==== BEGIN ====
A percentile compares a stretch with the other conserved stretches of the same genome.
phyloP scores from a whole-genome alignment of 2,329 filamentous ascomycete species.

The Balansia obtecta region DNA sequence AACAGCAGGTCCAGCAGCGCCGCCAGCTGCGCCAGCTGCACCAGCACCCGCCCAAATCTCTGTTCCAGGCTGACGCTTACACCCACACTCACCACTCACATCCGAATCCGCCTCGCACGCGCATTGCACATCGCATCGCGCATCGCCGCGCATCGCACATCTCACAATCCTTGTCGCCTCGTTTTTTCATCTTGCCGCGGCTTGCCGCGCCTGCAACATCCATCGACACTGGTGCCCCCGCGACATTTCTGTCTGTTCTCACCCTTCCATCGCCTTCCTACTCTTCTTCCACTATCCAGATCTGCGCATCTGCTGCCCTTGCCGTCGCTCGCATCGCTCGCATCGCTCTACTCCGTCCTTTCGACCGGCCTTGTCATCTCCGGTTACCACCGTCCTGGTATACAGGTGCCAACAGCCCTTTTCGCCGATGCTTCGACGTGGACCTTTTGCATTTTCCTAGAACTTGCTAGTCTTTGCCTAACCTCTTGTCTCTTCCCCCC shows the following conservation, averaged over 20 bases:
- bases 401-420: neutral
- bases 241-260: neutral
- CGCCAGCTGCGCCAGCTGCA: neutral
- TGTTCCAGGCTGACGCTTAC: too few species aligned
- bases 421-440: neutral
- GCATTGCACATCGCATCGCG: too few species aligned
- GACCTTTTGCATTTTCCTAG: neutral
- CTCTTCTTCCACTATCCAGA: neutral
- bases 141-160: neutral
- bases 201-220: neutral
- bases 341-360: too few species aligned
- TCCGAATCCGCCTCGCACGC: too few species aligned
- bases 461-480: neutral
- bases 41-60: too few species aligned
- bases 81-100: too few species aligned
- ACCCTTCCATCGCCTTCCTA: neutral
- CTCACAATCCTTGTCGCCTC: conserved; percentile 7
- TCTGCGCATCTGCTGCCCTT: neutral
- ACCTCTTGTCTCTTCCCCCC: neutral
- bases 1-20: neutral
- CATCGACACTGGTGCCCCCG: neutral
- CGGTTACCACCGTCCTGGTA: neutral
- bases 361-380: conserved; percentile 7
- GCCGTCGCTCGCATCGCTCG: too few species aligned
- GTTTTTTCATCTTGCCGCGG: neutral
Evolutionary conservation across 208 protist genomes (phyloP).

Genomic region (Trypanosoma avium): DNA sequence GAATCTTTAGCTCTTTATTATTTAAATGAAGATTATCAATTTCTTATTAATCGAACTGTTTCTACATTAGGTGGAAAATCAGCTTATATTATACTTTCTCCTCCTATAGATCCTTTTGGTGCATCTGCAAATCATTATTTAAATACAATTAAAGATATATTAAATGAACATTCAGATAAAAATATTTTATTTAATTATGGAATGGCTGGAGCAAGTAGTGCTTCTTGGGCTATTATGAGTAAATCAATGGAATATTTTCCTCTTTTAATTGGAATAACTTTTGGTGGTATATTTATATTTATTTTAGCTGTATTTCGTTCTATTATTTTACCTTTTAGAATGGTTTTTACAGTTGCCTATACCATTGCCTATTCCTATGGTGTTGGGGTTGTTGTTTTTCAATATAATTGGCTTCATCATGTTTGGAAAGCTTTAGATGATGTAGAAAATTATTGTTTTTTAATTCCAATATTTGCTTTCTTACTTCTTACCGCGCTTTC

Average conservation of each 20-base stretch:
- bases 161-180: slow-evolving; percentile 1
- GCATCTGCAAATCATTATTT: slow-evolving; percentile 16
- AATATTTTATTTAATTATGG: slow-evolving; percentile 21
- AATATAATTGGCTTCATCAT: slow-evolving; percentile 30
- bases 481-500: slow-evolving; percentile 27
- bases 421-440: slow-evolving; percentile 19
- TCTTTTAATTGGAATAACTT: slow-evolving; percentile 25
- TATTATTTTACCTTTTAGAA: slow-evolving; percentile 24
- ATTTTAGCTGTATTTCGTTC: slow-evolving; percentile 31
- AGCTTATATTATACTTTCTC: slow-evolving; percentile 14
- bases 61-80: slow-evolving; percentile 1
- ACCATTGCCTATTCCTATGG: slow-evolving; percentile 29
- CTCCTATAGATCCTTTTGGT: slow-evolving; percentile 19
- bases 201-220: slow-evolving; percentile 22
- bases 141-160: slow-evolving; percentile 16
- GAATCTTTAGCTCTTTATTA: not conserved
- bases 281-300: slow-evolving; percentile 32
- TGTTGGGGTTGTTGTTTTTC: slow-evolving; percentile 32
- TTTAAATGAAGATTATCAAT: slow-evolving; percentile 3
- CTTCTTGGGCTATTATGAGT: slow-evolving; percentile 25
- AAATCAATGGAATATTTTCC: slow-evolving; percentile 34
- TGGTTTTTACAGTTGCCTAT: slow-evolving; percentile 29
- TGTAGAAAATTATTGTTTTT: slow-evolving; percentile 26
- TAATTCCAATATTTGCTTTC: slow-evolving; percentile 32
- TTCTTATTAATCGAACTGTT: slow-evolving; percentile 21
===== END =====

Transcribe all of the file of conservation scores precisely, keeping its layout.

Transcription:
A percentile compares a stretch with the other conserved stretches of the same genome.
phyloP scores from a whole-genome alignment of 2,329 filamentous ascomycete species.

The Balansia obtecta region DNA sequence AACAGCAGGTCCAGCAGCGCCGCCAGCTGCGCCAGCTGCACCAGCACCCGCCCAAATCTCTGTTCCAGGCTGACGCTTACACCCACACTCACCACTCACATCCGAATCCGCCTCGCACGCGCATTGCACATCGCATCGCGCATCGCCGCGCATCGCACATCTCACAATCCTTGTCGCCTCGTTTTTTCATCTTGCCGCGGCTTGCCGCGCCTGCAACATCCATCGACACTGGTGCCCCCGCGACATTTCTGTCTGTTCTCACCCTTCCATCGCCTTCCTACTCTTCTTCCACTATCCAGATCTGCGCATCTGCTGCCCTTGCCGTCGCTCGCATCGCTCGCATCGCTCTACTCCGTCCTTTCGACCGGCCTTGTCATCTCCGGTTACCACCGTCCTGGTATACAGGTGCCAACAGCCCTTTTCGCCGATGCTTCGACGTGGACCTTTTGCATTTTCCTAGAACTTGCTAGTCTTTGCCTAACCTCTTGTCTCTTCCCCCC shows the following conservation, averaged over 20 bases:
- bases 401-420: neutral
- bases 241-260: neutral
- CGCCAGCTGCGCCAGCTGCA: neutral
- TGTTCCAGGCTGACGCTTAC: too few species aligned
- bases 421-440: neutral
- GCATTGCACATCGCATCGCG: too few species aligned
- GACCTTTTGCATTTTCCTAG: neutral
- CTCTTCTTCCACTATCCAGA: neutral
- bases 141-160: neutral
- bases 201-220: neutral
- bases 341-360: too few species aligned
- TCCGAATCCGCCTCGCACGC: too few species aligned
- bases 461-480: neutral
- bases 41-60: too few species aligned
- bases 81-100: too few species aligned
- ACCCTTCCATCGCCTTCCTA: neutral
- CTCACAATCCTTGTCGCCTC: conserved; percentile 7
- TCTGCGCATCTGCTGCCCTT: neutral
- ACCTCTTGTCTCTTCCCCCC: neutral
- bases 1-20: neutral
- CATCGACACTGGTGCCCCCG: neutral
- CGGTTACCACCGTCCTGGTA: neutral
- bases 361-380: conserved; percentile 7
- GCCGTCGCTCGCATCGCTCG: too few species aligned
- GTTTTTTCATCTTGCCGCGG: neutral
Evolutionary conservation across 208 protist genomes (phyloP).

Genomic region (Trypanosoma avium): DNA sequence GAATCTTTAGCTCTTTATTATTTAAATGAAGATTATCAATTTCTTATTAATCGAACTGTTTCTACATTAGGTGGAAAATCAGCTTATATTATACTTTCTCCTCCTATAGATCCTTTTGGTGCATCTGCAAATCATTATTTAAATACAATTAAAGATATATTAAATGAACATTCAGATAAAAATATTTTATTTAATTATGGAATGGCTGGAGCAAGTAGTGCTTCTTGGGCTATTATGAGTAAATCAATGGAATATTTTCCTCTTTTAATTGGAATAACTTTTGGTGGTATATTTATATTTATTTTAGCTGTATTTCGTTCTATTATTTTACCTTTTAGAATGGTTTTTACAGTTGCCTATACCATTGCCTATTCCTATGGTGTTGGGGTTGTTGTTTTTCAATATAATTGGCTTCATCATGTTTGGAAAGCTTTAGATGATGTAGAAAATTATTGTTTTTTAATTCCAATATTTGCTTTCTTACTTCTTACCGCGCTTTC

Average conservation of each 20-base stretch:
- bases 161-180: slow-evolving; percentile 1
- GCATCTGCAAATCATTATTT: slow-evolving; percentile 16
- AATATTTTATTTAATTATGG: slow-evolving; percentile 21
- AATATAATTGGCTTCATCAT: slow-evolving; percentile 30
- bases 481-500: slow-evolving; percentile 27
- bases 421-440: slow-evolving; percentile 19
- TCTTTTAATTGGAATAACTT: slow-evolving; percentile 25
- TATTATTTTACCTTTTAGAA: slow-evolving; percentile 24
- ATTTTAGCTGTATTTCGTTC: slow-evolving; percentile 31
- AGCTTATATTATACTTTCTC: slow-evolving; percentile 14
- bases 61-80: slow-evolving; percentile 1
- ACCATTGCCTATTCCTATGG: slow-evolving; percentile 29
- CTCCTATAGATCCTTTTGGT: slow-evolving; percentile 19
- bases 201-220: slow-evolving; percentile 22
- bases 141-160: slow-evolving; percentile 16
- GAATCTTTAGCTCTTTATTA: not conserved
- bases 281-300: slow-evolving; percentile 32
- TGTTGGGGTTGTTGTTTTTC: slow-evolving; percentile 32
- TTTAAATGAAGATTATCAAT: slow-evolving; percentile 3
- CTTCTTGGGCTATTATGAGT: slow-evolving; percentile 25
- AAATCAATGGAATATTTTCC: slow-evolving; percentile 34
- TGGTTTTTACAGTTGCCTAT: slow-evolving; percentile 29
- TGTAGAAAATTATTGTTTTT: slow-evolving; percentile 26
- TAATTCCAATATTTGCTTTC: slow-evolving; percentile 32
- TTCTTATTAATCGAACTGTT: slow-evolving; percentile 21